A stream of ad dollars is about to rain down on SoundCloud. But forecasters are not yet sure if it will be a torrent or a trickle.
On Monday, SoundCloud announced that since August it has signed up 100 partners to the invite-only tier of its “On SoundCloud” program, which enables musicians, podcasters and labels to monetize their content on the platform through ads. Since the program’s 2014 launch, SoundCloud has paid out more than $1 million to these early-content partners, SoundCloud founder and CEO Alexander Ljung revealed in a blog post.
“SoundCloud is entering into a new phase where we’re monetizing and supporting artists, and much of the revenue goes back to the artist,” said Dan Gerber, head of ad sales at SoundCloud. “Advertising is definitely going to be a major revenue stream for the company as we continue to grow and scale.”
Founded in 2007, the Berlin-based audio-streaming service has attracted a passionate, young community of music creators and fans, with roots in the electronica and DJ cultures. The platform is home to a diverse range of music, much of which isn’t available on other services. Top music producers such as Calvin Harris and Flying Lotus are active on SoundCloud. It also has a smaller creator segment focused on podcasting and other audio fare. Roughly 65 percent of the total audience is under 35 years old, according to Gerber.
SoundCloud currently has four ad products: standard display ads, audio pre-rolls, native ads for brand channels and custom sponsorships. In the last six months, the company paired emerging artists with Jaguar and Microsoft to create exclusive tracks sponsored by those brands, and ran an “Open Call” music competition with Green Label Sound (part of Mountain Dew). On those artist-driven campaigns, as with more widespread audio pre-rolls, SoundCloud takes an undisclosed portion of the ad revenue and hands the rest to the artists. For pre-roll, artists get “the majority” of the revenue, according to The Guardian.
SoundCloud has grown rapidly over the past year, attracting 39.8 million unique visitors across its site and mobile app in January — a 134 percent increase from January 2014 — according to comScore. That growth suggests musicians and casual listeners alike have a strong affinity for the platform and its community, an observation music industry experts and media buyers echoed in conversations with Digiday.
On SoundCloud, “you have a direct connection, a dialogue with the artist in a way you don’t on Spotify,” said Louisa Ferguson, a strategist at digital agency Huge and writer at music blog Indie Shuffle. “It has really become an incubator for new talent as well as a channel for old talent to throw out one-offs.”
Until last August, SoundCloud relied primarily on creator subscriptions for revenue, charging them a monthly or annual rate to lift or raise upload limits and to access other creator tools. It also collects referral fees when it drives listeners to buy music on on other platforms, such as iTunes or Amazon. But those revenue sources alone didn’t enable SoundCloud to turn a profit. The company’s 2013 financial results showed revenues of €11.3 million ($12.7 million) and net losses of €23.1 million ($25.9 million).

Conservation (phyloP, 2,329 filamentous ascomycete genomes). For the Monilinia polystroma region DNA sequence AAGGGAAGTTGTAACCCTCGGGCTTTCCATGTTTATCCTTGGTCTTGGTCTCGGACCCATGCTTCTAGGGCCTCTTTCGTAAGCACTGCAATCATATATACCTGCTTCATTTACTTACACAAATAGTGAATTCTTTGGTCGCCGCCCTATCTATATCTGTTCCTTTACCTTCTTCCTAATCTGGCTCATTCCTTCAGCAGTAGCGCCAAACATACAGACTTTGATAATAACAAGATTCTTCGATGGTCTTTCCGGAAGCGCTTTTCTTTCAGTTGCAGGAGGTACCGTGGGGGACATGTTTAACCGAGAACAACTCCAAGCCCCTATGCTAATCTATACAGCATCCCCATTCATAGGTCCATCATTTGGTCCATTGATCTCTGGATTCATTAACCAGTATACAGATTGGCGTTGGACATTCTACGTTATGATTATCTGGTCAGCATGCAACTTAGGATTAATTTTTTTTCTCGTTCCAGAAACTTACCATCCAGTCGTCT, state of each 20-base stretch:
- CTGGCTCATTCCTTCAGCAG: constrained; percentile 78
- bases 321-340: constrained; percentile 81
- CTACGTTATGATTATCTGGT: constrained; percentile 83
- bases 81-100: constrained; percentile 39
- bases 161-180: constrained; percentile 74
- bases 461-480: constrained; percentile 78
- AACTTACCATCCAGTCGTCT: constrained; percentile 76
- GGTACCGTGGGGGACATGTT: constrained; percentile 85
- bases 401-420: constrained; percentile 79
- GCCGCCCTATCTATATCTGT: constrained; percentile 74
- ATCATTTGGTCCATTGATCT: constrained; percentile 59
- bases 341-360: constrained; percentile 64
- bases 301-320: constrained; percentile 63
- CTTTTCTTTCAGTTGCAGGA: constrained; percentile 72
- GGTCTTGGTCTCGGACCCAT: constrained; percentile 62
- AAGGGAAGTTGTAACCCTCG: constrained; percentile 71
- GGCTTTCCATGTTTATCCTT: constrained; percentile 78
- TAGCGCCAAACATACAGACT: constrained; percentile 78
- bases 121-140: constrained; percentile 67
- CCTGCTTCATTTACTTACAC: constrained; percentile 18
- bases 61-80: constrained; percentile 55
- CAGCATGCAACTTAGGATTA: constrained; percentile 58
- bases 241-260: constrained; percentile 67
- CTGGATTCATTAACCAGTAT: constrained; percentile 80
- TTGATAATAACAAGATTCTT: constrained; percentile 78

“2015 has to be their breakout year for advertising, because now they’re finally reaching some scale, and I’m sure all their initial investors are ready [to see more revenue],” said John Tuchtenhagen, svp of media at Digitas. “They’ve got a great story and a great audience. I know Digitas has many clients interested in it because it’s young and millennial.”
SoundCloud’s current ad revenue is minuscule compared to music streamers Pandora and Spotify, the latter of which has paid out more than $2 billion to its content partners in royalties. But while SoundCloud’s ad business is still nascent, millennial-focused brands are demonstrating major interest in the platform. SoundCloud is pitching ad packages in the hundreds of thousands of dollars, according to a source, and some brands are signing up to participate at that level. In total, SoundCloud has worked with 11 brand advertisers so far, including HBO, Grand Marnier, Sonos, Squarespace, Red Bull Sound Select and Unilever’s Axe, according to the company.
“We’ve been working with an amazing array of brands in just a few short months,” said Gerber.
SoundCloud has yet to reveal when it will open up its “On SoundCloud” program to a broader community than the initial, select group of U.S. creators and labels. But when it does, entertainment attorney Steve Gordon expects it to alienate a portion the community and attract a slew of rights headaches.
“The DJs in France or Russia who put up music don’t want pizza commercials before their remixes,” said Gordon, who authored “The Future of the Music Business.” “And SoundCloud is violating copyright law right and left by allowing remixes [of content from major labels] by unsigned artists. So the financing they need will go to the major labels, which will screw over the artists. … The labels will take it over and ruin it, just like they always do.”
But SoundCloud envisions a brighter future, one where the company works cooperatively with brands, labels and artists to everyone’s joint benefit.
“We’re getting the word out and evangelizing the platform,” said Gerber. “And once we tell the story, it goes a long way.”
Main image logo courtesy of Red Bull Music Academy (modified by Eric Blattberg / Digiday)